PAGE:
Arriving at Target Field

Yesterday I finally had my opportunity to visit the Minnesota Twins new ballpark, Target Field, for the first time. You know me, I’m a big Twins fan. I have been since the team moved here from Washington D.C. and started playing 50 years ago. I had a couple chances to go to the old Met back in the ’60s when I was a kid; watched whenever I could through the ’70s; suffered through the dome years of the ’80s, ’90s, and 2000s (the Metrodome was a football stadium which was converted through the baseball season for baseball. The sight lines were terrible!) This season the Twins are playing in a brand new real baseball stadium in downtown Minneapolis.

When the first drawings of the new ballpark became available, we became very excited to see that the correct baseball sight lines were all built in. No more craning our necks to see the pitcher and batter from just beyond the dugouts. So we were very excited to get the opportunity to come and see the new ballpark and watch our Twins play.

As last year’s autumn wore on and the new ballpark was virtually finished, all we heard was, “There’s not a bad seat in the house!” Good news, huh? But then as spring approached, I started hearing a few rumblings that there might be some “obstructed view seats” in the stadium, just maybe. It soon became clear that those seats, for all intents and purposes, were mainly in the outfield stands. The rest of the stadium would still have wonderful sight lines. But the rest of the stadium, for most of the season, was already sold out! You can still get seats way up in the nosebleed section, or possibly from somebody with season tickets who can’t go to a particular game, but about all that’s left is in the outfield.

Now I can remember sitting in various spots around the Metrodome, and I was aware that there are a few areas where you couldn’t see the entire field, like if you sat right above the right field wall, you might have a little bit of trouble seeing the right fielder and the center fielder at times.

Well, yesterday we went and watched our Twins go down to defeat to the Milwaukee Brewers, but that wasn’t the biggest disappointment. I will show you the biggest disappointment:

Target Field, Section 139, row 11, seat 3, field view before game

See that? We had a fairly good view of the diamond, but we couldn’t see the right fielder in front of us. Both the Twins Michael Cuddyer and the Brewers Corey Hart play too deep for us to see them. And to our right, because of the raised section of seats there, we were totally unable to see either center field or left field. The only way we knew when there was a home

Closeup of the raised overhang section

run hit was by noticing that the batter was jogging around the bases instead of running and stopping at a base! If we wanted to see what happened, we could stand up and try to see the giant scoreboard for the instant replay, if you could see around the spectators in that raised seating section.

And this is a major league stadium? I was sadly disappointed by this development. I know, the organization wanted a new “old-fashioned” ballpark with a “quirk” or two, just like ballparks used to have, but this quirk is very unfortunate. Someone decided it would be a great “quirk” to have a raised section of seats hanging over the top of the outfield wall in right, but this overhang is becoming a headache for fans and players alike.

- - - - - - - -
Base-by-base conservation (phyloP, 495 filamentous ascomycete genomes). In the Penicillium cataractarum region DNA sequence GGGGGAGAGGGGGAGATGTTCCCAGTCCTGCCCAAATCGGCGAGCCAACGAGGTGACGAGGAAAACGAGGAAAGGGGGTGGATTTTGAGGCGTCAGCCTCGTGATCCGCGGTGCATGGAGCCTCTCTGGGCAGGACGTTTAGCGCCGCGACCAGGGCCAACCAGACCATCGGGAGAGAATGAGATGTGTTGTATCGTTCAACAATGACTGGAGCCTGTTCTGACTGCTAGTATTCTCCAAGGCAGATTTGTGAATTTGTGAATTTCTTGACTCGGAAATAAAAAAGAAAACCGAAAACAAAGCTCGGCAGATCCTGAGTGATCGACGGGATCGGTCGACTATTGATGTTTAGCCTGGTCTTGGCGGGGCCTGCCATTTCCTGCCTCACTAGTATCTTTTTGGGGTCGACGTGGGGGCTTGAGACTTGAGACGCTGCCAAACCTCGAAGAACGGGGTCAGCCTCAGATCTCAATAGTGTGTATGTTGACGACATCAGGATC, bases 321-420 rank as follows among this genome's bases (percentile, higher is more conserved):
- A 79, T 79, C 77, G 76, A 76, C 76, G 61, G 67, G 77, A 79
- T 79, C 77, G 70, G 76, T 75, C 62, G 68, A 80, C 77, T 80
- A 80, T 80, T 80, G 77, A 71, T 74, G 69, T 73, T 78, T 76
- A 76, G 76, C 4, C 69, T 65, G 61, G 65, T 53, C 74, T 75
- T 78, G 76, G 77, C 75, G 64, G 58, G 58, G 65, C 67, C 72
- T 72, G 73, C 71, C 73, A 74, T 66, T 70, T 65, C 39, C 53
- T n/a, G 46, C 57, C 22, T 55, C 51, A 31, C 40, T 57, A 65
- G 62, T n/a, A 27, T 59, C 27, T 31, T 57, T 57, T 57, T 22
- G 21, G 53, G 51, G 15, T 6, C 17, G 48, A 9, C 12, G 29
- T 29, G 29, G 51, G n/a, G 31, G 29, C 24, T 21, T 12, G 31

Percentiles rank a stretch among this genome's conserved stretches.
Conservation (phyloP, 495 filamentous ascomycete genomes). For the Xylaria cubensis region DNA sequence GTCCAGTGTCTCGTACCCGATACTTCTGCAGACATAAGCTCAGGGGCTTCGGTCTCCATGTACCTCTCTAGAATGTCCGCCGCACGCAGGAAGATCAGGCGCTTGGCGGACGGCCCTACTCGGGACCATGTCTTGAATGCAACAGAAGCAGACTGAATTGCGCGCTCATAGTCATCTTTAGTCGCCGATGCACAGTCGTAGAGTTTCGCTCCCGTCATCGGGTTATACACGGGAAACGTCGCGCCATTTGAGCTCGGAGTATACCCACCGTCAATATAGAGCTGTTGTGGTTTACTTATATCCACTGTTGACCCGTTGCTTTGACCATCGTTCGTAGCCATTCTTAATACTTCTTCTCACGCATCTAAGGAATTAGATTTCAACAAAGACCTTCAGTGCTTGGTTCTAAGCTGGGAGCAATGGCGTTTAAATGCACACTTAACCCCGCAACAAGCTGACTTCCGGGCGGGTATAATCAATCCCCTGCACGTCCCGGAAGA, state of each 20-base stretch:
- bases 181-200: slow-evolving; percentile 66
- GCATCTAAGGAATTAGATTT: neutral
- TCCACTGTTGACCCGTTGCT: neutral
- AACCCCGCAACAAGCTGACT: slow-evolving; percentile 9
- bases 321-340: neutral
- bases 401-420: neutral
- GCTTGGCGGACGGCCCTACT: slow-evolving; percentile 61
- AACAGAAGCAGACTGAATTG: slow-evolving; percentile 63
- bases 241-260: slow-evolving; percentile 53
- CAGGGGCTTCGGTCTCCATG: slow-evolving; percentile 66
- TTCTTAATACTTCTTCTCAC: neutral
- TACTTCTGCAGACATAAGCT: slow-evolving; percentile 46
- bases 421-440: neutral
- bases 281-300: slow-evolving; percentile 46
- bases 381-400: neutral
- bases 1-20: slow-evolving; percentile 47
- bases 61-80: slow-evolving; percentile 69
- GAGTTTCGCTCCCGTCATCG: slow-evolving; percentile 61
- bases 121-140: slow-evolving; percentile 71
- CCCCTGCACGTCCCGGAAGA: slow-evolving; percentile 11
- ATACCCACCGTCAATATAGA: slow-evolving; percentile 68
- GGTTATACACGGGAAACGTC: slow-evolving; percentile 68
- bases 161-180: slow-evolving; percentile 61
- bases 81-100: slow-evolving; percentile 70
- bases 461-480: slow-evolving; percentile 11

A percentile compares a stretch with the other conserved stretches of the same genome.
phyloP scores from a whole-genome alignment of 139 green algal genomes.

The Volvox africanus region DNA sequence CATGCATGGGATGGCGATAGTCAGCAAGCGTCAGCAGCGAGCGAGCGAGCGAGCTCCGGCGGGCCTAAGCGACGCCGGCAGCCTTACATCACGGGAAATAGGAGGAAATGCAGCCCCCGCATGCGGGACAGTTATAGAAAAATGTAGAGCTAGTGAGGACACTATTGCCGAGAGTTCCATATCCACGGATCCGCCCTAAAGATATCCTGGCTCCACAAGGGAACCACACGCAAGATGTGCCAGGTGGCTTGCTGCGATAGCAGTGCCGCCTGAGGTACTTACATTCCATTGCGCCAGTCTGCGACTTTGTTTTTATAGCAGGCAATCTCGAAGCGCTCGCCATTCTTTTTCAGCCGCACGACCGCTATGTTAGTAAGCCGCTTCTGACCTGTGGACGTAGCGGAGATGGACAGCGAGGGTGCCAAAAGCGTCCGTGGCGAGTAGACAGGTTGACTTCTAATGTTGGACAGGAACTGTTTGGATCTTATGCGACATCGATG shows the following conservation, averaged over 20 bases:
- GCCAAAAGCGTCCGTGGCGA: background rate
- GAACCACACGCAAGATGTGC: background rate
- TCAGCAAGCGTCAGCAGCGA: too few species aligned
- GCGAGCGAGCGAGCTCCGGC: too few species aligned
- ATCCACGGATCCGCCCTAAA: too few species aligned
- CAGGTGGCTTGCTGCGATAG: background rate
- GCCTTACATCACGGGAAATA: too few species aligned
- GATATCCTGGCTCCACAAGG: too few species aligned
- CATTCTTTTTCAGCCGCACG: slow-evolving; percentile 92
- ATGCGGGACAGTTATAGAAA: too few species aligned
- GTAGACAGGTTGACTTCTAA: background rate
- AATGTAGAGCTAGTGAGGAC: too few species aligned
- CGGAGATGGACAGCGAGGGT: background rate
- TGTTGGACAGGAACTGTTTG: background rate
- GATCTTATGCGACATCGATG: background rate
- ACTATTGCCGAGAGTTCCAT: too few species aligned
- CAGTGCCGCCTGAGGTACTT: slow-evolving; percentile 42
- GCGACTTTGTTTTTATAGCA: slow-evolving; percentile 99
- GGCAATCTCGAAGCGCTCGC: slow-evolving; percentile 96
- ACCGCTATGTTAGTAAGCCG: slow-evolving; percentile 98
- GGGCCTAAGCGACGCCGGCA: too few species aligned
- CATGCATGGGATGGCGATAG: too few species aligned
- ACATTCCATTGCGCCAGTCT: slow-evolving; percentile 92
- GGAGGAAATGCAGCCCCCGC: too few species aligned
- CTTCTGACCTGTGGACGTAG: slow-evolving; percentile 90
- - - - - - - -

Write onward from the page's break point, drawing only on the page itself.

View during the game

The facing of this overhang is made of the same tan Kasota stone found in many other places around the ballpark, and if a batted ball hits that stone it ricochets violently back to towards the infield. The surfaces of the outfield wall below the overhang are of completely different materials so the fielder has little idea how to play a ball coming out that way.

Well, all in all it wasn’t a bad day for a ball game. It was very warm, but mostly cloudy with a few sprinkles to cool us off. But when the sun came out it was sweltering. As it turns out, there would have been precious little shade in that section until evening, so it’s a good thing we weren’t sitting there on a brightly sun-lit afternoon at

View from the shady right field concourse

90+ degrees with no wind! I think that section would probably have emptied out pretty fast, as people sought shelter in the wonderful open concourses.

I plan on going to another game at Target Field in a couple weeks. Our church has chartered a bus and my daughter Rachel and I will be riding up to watch the Twins take on the Kansas City Royals on Wednesday, June 9th. It’s a night game, so I’ll be tired the next day. At least Rachel will be out of school by then, so she will be able to sleep in. The tickets for that game are for the left field stands high up in left center field near the scoreboard. So I’ll get another chance to see what kind of a view there is in that area.

Kirby's Perch - the right field foul pole

Since it’s a night game, we might get a chance to observe the Twins’ newest mascot, Kirby the Kestrel. It’s been said he doesn’t show up for every night game. The speculation is that Kirby only bought the 20-game season ticket package, and that’s why he not always there!

OK, now that I got my grumping off my mind, let me say that it’s a beautiful ballpark, and from what I’ve seen it’s the equal of virtually any ballpark in the major leagues. We’re all very pleased that our Twins now have such a fine facility to play in. For many fans, it’s the first time in their lives that they’ve been able to see a Twins game played outdoors, and there’s something really special about that.